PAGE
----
Currently unavailable: for regular students
Degree: Political Thought (Masters) - Exeter University
|Economics||A Level||£20 /hr|
|Philosophy||A Level||£20 /hr|
|Philosophy and Ethics||A Level||£20 /hr|
|Politics||A Level||£20 /hr|
|Philosophy and Ethics||GCSE||£18 /hr|
|Government and Politics||A-Level||A|
|Philosophy, Politics and Economics||Bachelors Degree||2:1|
|Before 12pm||12pm - 5pm||After 5pm|
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Students should begin with a brief discussion on the definition and features of the free market economy, with reference to concepts such as the invisible hand and to theorists such as Adam Smith.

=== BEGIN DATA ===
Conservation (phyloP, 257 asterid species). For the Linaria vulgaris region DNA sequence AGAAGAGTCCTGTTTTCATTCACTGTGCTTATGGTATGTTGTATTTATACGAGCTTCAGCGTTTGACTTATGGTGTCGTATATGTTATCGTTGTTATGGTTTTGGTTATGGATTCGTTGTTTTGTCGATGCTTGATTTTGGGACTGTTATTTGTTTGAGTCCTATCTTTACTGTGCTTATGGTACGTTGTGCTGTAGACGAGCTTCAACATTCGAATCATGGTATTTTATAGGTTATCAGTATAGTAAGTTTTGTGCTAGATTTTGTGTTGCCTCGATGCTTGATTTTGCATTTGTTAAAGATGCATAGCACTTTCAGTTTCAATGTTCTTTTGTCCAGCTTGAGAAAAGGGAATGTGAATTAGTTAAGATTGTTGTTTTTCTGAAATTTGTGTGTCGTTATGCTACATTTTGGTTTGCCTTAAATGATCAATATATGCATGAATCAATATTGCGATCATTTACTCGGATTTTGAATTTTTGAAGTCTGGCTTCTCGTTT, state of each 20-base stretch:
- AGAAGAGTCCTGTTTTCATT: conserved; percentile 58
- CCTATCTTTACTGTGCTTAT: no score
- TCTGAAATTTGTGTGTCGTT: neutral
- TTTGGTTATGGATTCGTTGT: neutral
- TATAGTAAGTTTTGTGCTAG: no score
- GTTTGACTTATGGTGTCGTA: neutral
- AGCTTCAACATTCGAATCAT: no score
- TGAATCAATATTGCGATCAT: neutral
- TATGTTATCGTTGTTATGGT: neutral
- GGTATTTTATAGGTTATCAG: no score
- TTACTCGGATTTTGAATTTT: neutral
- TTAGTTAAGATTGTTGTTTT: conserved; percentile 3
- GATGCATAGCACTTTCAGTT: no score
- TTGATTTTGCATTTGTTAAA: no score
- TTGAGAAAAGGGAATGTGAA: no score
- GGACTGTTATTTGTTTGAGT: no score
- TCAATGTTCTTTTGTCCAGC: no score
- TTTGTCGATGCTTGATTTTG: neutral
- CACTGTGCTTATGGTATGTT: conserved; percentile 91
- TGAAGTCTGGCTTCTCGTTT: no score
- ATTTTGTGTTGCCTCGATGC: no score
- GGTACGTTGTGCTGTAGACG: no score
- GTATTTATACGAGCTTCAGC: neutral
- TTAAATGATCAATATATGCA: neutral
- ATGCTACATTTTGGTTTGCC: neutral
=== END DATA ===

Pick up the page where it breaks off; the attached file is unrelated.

In discussing the relationship between conservatism and the free market, students should note that the neo-liberal wing of conservatism is more the more supportive of the two. Students should reference concepts such as self-reliance, economic freedom, and wealth generation as well as political figures such as Margaret Thatcher or Ronald Reagan.
On the other hand, students should be able to observe the limit to this connection. They should note concern over inequality, appeal to pragmatism and the role of the state. In this set of views, students should refer to one-nation conservatism as practised by the British Conservative Party in the post-war period.
Students should make a clear argument, whilst acknowledging and countering opposing views. Students might like to make reference to the current day Conservative Party and describe where they fit in their analysis of conservative ideologues. Students may also like to include discussions on free trade and protectionism.